Sourced Capital founder and managing director Stephen Moss talks to Marc Shoffman about how has managed to recruit staff and build a successful pipeline of development opportunities despite the challenges of the pandemic
Sourced Capital founder Stephen Moss built a name for himself after launching Legal for Landlords in 2008, which offered products such as tenant agreements and referencing.
It expanded by enabling others to sell the legal services as franchisees across the country and now Moss is bringing that model to peer-to-peer property lending.
Sourced Capital is a P2P property lender that sits within a wider group that sells off-plan developments, finds development opportunities and funds care home properties.
It has 150 franchisees who use the brand name to help originate development opportunities that can then be funded by P2P investors who can target returns of up to 12 per cent, with investments eligible to be held in an Innovative Finance ISA.
Sourced Capital completed its first full year of trading in 2020, funding £10m of opportunities despite a global pandemic and lockdowns.
Marc Shoffman: Has P2P lending become overcrowded?
Stephen Moss: Technology and property have always excited me and I have always thought P2P lending would be a game changer.
I have been in the property sector for 20 years and had a chain of estate agencies and development properties.
There are lots of different lenders coming to the market with different twists.
This year we will see a growth in current lenders, consolidation and some transforming into banks.
A lot of the smaller players are struggling.
It is difficult to operate if you only work as a lending platform. You have a better chance if it is combined with something else.
We are fortunate that Sourced has other aspects.
There is a development arm that we would like to grow and we have started operating in the care sector.
P2P lending is a big focus on our business. Our franchisees spend their days finding development opportunities to be funded.
We want more than 300 franchisees and would like to hit £20m of lending this year.
MS: How did you cope through the first lockdown?
SM: The pandemic was a big shock. We started in 2020 with a million and one great ideas of what we can do and how we can do it.
We had hit £1m in the first month but then it all stopped in March.
It affected us from a capital point of view but we looked at it positively as an opportunity to take stock and look at our systems and processes and what training we could add to the team.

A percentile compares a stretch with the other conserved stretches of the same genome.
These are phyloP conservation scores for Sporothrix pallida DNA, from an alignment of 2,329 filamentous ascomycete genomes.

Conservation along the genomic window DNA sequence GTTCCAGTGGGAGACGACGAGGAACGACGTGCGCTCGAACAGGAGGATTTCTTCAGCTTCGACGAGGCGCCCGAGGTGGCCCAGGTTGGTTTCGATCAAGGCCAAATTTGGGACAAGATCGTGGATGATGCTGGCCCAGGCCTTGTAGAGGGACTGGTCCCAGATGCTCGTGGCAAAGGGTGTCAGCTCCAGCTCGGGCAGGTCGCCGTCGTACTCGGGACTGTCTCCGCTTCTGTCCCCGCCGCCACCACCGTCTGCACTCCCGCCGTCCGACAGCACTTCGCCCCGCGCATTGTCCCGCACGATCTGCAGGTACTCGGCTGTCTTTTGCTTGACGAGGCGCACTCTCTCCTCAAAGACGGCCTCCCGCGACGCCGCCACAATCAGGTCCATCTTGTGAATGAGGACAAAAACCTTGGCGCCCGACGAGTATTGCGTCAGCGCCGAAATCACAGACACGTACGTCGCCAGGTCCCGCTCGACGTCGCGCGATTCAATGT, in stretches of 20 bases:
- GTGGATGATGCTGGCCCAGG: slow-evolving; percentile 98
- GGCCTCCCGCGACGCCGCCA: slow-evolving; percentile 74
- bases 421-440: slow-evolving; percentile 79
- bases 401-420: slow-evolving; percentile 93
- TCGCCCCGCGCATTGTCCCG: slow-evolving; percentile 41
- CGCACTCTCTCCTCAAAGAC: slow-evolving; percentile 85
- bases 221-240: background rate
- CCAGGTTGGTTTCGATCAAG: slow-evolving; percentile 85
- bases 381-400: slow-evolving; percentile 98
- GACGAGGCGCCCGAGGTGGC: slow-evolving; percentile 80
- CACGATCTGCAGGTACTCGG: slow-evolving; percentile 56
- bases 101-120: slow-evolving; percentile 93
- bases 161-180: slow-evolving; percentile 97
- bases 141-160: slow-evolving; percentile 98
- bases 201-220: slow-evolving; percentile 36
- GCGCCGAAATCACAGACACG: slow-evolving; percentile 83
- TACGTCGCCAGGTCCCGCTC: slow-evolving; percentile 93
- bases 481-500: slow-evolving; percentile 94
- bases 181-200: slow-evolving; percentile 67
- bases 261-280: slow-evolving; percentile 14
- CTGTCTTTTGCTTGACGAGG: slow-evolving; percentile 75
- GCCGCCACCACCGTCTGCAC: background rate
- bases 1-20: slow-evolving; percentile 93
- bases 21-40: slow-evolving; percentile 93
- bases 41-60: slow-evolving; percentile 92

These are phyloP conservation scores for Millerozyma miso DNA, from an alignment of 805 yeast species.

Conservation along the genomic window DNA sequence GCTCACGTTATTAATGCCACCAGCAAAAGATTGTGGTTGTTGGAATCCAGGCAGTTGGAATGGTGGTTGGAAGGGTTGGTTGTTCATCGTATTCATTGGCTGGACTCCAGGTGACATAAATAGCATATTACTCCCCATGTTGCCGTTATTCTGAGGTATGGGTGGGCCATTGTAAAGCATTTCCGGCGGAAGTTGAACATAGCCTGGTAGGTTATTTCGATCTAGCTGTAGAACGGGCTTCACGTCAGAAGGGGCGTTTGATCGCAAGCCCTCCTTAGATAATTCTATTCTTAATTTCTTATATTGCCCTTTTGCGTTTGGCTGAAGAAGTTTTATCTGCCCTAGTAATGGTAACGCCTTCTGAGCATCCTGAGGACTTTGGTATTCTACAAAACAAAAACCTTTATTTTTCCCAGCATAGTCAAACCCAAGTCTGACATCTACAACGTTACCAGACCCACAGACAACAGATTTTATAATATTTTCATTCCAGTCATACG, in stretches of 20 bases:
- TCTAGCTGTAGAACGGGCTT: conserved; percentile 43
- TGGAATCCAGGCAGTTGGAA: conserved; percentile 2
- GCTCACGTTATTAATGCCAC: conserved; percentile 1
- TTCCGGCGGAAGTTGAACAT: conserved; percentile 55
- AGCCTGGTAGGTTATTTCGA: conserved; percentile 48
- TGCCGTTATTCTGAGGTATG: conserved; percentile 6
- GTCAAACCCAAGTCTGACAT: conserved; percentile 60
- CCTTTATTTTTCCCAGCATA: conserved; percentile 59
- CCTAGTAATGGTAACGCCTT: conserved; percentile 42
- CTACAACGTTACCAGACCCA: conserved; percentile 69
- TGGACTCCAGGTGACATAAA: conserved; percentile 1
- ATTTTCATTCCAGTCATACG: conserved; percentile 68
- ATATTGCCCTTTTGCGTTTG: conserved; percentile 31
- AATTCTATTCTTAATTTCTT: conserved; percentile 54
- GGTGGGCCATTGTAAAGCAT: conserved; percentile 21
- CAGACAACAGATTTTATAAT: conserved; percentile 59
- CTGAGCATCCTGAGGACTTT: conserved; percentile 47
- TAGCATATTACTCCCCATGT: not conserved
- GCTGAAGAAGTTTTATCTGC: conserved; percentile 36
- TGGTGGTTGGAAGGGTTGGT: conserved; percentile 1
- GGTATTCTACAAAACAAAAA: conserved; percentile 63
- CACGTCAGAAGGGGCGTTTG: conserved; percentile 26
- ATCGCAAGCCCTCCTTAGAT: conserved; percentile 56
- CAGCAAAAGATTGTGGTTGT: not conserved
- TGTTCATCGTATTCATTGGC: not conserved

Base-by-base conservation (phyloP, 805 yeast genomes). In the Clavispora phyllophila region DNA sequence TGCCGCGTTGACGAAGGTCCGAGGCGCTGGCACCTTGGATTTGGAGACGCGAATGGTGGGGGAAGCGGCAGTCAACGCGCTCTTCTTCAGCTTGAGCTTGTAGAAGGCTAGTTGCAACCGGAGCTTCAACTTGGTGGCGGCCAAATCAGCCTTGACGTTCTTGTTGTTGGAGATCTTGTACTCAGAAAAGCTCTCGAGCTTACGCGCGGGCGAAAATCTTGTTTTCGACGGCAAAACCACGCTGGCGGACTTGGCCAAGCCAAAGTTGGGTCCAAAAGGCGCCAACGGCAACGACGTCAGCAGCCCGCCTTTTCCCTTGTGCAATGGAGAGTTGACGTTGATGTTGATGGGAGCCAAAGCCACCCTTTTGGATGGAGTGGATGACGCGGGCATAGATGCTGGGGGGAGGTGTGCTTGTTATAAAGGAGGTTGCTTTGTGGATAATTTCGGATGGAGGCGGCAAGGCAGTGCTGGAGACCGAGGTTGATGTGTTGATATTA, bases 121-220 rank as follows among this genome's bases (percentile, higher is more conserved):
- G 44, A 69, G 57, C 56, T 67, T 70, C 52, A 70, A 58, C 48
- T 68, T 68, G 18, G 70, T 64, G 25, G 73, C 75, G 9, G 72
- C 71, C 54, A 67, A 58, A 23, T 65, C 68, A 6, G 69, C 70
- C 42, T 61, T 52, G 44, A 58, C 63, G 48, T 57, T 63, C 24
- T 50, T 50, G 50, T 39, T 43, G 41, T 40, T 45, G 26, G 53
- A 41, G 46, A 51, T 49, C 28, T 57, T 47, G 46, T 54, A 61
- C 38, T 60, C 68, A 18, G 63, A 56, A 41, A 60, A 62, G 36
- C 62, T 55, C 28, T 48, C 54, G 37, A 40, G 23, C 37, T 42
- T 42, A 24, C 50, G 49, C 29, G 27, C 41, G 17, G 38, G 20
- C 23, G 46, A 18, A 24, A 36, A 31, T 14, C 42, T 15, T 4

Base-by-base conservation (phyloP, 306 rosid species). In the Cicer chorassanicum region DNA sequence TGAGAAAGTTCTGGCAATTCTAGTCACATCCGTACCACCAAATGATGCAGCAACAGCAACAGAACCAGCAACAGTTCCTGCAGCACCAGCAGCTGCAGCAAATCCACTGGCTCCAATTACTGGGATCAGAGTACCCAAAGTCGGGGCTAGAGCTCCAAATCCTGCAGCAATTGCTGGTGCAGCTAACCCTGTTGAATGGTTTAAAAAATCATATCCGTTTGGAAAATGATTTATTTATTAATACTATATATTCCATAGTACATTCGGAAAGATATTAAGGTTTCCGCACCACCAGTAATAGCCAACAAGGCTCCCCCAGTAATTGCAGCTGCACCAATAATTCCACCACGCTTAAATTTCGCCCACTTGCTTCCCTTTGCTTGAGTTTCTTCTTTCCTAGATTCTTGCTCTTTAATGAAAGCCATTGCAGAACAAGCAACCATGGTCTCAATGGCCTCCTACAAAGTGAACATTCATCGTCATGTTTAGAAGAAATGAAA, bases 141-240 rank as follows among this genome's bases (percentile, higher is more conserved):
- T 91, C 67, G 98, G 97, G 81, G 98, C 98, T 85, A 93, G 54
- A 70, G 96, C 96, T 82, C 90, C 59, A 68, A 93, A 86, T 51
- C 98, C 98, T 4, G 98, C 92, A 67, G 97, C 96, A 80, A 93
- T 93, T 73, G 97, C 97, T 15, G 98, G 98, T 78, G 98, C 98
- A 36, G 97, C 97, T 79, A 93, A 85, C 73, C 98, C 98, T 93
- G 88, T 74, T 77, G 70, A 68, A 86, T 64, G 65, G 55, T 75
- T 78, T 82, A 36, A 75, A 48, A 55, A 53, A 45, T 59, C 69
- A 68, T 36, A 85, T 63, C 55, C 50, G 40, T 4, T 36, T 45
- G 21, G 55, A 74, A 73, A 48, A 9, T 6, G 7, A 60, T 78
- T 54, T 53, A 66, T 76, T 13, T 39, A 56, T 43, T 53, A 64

The lockdown became an opportunity to make sure all our processes were correct and to add new benefits to the platform.
There were three months where we didn’t lend anything but we have come back at a reasonable pace and now have a healthy pipeline.
One of the challenges is recruiting.
You can’t carry out face-to-face interviews in a pandemic but we still managed to recruit three extra members of staff and now have 11 working in our P2P lending team.
Luckily, we were not the same position as other platforms as we didn’t have a large loanbook so there were no issues of large withdrawals.
It has made it easier to manage everything in a more sensible way.
MS: How have the new year lockdown restrictions affected you?
SM: We came into the beginning of the year thinking we could hit the ground running.
It was helpful that we had already introduced tech such as Zoom and remote logins but it does make it harder to train people and induct new staff members.
We think we are in a relatively more stable situation as our loans are long-term and are just at the start.
The stamp duty holiday is having a positive effect on the market
There has been a huge rush of people buying properties and we are expecting that to dip if the holiday isn’t extended after the end of March.
The end of the stamp duty holiday could also have a positive effect though, as a reduction in prices could create buying opportunities.
A lot will also depend on how and when lockdown restrictions are eased.
MS: What is your lending criteria?
SM: We will look at the location as well as how much experience the developer has got and their level of deposit.
Our maximum loan-to-value is 70 per cent.
One of the struggles last year was getting materials. Our experienced developers didn’t have these issues as they had suppliers giving them resources quicker but newer developers found this takes more time.
We will also look at the exit strategy. Will a property be sold or rented out?
We have developments all over the UK.
The North is easier as it is cheaper and London is its own market, but every area comes with its own challenges.
MS: What is your focus for 2021?
SM: We are aiming for £20m of lending and plan to launch an auto-invest product in the middle of this year.
This is based on demand from current investors.
People like the functionally of it but it does come with extra compliance and management issues that we are well placed for.
MS: You called for ISA season to be delayed amid the pandemic last year, would you still like to see that happen?
SM: I don’t think a delay is needed as much this year.
There is life at the end of tunnel with the vaccine rollout.
ISA season could potentially be two seasons in one go as people have had time to reflect and look at their investments since last March.
Ultimately people have a better grip and know the vaccine is coming so that will be some comfort.
We think ISA season will be busy.